Why Community Matters
It is important to recognize that community isn’t just a nice idea; it’s God’s design.
Not only will you accomplish more as a group than as an individual, you’ll also bear greater fruit when you pool your gifts and talents and learn to use them together in unity. Your ministry will be more effective and far-reaching because your combined talents will result in greater blessing, encouragement, and effectiveness.
My “overly” simple working definition of community is simply getting people to talk. I see community as a group of individuals opening up their hearts and sharing with one another. Whether it’s a deep discussion about our inward thoughts and struggles or a casual dialogue about our favorite food or the latest sporting event, the goal is connecting with one another, and that happens through conversation.Isolation leads to loneliness and produces a group of individuals each tending to their own tasks rather than a cohesive team ministering as a unit. Click To Tweet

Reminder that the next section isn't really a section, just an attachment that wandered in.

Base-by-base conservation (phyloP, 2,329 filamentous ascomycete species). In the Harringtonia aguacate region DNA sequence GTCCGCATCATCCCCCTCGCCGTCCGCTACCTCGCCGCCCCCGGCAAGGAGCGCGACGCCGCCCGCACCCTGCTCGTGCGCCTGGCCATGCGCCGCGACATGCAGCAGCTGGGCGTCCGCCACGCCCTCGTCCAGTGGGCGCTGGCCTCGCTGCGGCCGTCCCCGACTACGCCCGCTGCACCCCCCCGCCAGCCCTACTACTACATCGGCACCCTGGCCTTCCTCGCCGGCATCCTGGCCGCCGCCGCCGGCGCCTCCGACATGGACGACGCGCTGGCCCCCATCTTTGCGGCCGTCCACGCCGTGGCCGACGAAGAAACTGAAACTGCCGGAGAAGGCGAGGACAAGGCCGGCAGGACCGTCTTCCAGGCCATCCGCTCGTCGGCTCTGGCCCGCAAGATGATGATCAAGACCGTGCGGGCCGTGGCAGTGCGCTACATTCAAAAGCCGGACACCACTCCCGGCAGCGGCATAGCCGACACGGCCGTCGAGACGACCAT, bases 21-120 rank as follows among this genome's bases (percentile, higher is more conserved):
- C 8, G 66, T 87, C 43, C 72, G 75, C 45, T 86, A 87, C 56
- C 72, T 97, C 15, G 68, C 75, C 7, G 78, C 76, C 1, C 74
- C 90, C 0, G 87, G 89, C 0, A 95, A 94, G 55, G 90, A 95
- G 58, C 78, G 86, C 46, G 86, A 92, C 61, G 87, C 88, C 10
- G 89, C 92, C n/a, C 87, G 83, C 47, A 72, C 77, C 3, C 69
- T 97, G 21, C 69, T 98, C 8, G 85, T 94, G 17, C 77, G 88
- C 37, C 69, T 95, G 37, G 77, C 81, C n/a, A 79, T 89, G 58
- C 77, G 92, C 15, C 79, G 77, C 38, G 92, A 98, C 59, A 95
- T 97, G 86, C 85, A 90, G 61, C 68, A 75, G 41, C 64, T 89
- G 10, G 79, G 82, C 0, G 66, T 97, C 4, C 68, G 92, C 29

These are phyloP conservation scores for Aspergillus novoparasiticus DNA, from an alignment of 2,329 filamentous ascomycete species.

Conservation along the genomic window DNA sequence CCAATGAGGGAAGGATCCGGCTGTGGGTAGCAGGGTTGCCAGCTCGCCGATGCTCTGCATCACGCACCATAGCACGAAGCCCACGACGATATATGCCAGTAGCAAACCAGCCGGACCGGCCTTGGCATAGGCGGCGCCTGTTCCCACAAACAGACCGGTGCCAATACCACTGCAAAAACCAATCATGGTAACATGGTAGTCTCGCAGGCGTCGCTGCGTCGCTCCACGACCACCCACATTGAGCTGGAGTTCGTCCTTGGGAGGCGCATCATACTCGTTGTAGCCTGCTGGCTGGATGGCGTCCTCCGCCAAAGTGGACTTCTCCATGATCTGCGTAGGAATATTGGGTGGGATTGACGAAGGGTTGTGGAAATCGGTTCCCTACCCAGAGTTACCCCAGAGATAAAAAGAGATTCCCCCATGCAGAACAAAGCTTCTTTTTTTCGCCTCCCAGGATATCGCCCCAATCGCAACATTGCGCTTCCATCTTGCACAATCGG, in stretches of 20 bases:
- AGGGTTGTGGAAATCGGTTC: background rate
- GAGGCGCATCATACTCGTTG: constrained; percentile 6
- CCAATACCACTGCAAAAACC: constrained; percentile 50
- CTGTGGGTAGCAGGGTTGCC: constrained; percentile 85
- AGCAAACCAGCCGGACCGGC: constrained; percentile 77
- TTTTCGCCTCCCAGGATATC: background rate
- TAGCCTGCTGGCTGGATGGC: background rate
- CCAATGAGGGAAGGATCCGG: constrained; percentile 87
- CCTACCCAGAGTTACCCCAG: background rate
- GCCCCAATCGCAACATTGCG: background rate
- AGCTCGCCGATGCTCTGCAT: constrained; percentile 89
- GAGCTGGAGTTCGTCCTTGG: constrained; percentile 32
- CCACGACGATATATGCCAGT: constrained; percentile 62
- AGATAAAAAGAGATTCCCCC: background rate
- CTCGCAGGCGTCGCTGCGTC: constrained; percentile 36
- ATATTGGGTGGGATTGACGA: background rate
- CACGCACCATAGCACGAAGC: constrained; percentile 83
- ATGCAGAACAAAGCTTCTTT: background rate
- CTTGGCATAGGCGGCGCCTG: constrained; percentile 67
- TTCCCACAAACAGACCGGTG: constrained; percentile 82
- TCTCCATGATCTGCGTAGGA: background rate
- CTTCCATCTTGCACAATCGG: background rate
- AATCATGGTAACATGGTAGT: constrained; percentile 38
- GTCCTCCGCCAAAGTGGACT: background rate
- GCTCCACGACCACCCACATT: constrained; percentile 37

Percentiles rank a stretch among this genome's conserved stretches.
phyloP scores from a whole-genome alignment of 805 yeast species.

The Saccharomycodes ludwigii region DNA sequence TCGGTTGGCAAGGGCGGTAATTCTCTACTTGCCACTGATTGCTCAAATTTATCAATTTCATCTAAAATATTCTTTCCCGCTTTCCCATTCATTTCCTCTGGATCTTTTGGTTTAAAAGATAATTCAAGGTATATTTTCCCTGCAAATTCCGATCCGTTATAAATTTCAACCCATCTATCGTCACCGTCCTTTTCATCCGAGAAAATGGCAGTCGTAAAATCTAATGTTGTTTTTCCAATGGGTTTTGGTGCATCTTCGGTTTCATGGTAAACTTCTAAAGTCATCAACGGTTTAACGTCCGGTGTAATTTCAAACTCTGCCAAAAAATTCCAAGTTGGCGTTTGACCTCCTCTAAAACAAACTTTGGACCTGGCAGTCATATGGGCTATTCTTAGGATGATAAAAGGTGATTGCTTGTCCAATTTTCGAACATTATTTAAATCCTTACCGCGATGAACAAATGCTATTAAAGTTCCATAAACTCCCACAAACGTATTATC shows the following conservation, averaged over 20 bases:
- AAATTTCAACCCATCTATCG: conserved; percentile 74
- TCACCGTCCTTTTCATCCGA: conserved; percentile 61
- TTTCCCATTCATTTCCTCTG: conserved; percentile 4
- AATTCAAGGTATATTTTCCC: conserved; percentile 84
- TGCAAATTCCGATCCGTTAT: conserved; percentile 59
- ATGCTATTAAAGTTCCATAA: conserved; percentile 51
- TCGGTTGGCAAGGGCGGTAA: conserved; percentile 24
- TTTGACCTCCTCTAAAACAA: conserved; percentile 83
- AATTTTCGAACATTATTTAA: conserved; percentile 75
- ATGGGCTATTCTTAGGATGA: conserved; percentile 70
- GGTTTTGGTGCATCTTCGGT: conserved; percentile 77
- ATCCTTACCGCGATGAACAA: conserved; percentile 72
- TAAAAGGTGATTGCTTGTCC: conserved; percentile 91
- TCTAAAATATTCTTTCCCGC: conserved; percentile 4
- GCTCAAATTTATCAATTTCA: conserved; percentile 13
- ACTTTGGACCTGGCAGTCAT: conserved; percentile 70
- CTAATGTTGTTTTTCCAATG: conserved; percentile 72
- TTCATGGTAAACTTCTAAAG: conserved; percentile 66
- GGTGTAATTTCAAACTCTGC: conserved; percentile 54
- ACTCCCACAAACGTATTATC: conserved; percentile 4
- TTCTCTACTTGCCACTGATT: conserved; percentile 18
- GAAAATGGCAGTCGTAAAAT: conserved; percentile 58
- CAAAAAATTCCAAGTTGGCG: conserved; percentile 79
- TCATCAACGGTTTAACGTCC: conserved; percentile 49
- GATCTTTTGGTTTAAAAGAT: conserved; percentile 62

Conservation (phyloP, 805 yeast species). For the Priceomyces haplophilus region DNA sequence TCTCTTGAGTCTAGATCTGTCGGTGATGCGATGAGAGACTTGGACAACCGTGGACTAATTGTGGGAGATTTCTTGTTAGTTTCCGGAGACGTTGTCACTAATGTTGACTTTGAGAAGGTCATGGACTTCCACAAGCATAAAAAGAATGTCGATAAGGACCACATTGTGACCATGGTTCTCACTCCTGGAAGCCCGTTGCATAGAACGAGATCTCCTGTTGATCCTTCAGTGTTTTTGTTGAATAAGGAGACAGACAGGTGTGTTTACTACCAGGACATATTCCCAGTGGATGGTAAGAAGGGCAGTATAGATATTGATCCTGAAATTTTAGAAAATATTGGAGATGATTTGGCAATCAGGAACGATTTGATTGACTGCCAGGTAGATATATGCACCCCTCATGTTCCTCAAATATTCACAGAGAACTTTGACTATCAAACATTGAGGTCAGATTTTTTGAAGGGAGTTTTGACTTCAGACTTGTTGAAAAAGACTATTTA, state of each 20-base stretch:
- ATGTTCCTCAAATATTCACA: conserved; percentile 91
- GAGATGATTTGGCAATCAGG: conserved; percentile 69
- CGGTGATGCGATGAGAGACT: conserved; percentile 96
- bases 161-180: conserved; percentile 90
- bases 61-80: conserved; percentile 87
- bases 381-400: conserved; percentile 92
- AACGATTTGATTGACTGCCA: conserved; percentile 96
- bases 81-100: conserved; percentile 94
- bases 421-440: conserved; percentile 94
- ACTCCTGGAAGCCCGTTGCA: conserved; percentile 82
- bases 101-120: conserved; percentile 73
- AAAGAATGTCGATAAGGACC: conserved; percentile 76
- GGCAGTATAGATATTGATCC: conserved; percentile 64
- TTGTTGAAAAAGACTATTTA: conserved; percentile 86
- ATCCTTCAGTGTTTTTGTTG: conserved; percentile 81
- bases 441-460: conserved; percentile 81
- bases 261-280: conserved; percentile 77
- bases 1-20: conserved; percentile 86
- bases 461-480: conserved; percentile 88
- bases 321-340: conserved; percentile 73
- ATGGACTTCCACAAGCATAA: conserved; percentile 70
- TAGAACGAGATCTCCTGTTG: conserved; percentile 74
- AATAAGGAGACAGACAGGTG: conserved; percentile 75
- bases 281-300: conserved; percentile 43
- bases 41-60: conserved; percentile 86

Without deep, authentic relationships, a team feels less like a family and more like a group of co-workers. Isolation leads to loneliness and produces a group of individuals each tending to their own tasks rather than a cohesive team ministering as a unit. Simply put, we all need the encouragement and camaraderie that only our teammates can provide. Don’t underestimate the importance of real human relationships in the midst of your ministry assignments.Don’t underestimate the importance of real human relationships in the midst of your ministry assignments. Click To Tweet
Have you ever considered why a 4X100m relay record is faster than four times the 100m record? The relay is accomplished by a team of runners, each passing a baton to the next. Instead of each runner starting from zero and having to build up speed on his own, each takes advantage of momentum and builds on the efforts of the ones before him.Burnout is avoided when we have a group of like-minded companions spurring each other on, like iron sharpening iron. Click To Tweet
The same concepts can apply to community in the context of a worship team. We run farther and faster when we run together. There is security in community; where I am weak, my teammate is strong and vice-versa. When one falls down, the others pick him up.
Burnout is avoided when we have a group of like-minded companions spurring each other on, like iron sharpening iron. The fact that we work better in community is not a sign of weakness; but rather a sign of great strength.
How is the community on your worship team? I’d love to hear from you below.
Huge thanks to my friend Jordan Vanderplate for letting me use this photo of Folly Theatre, Kansas City. Check out more of his work here.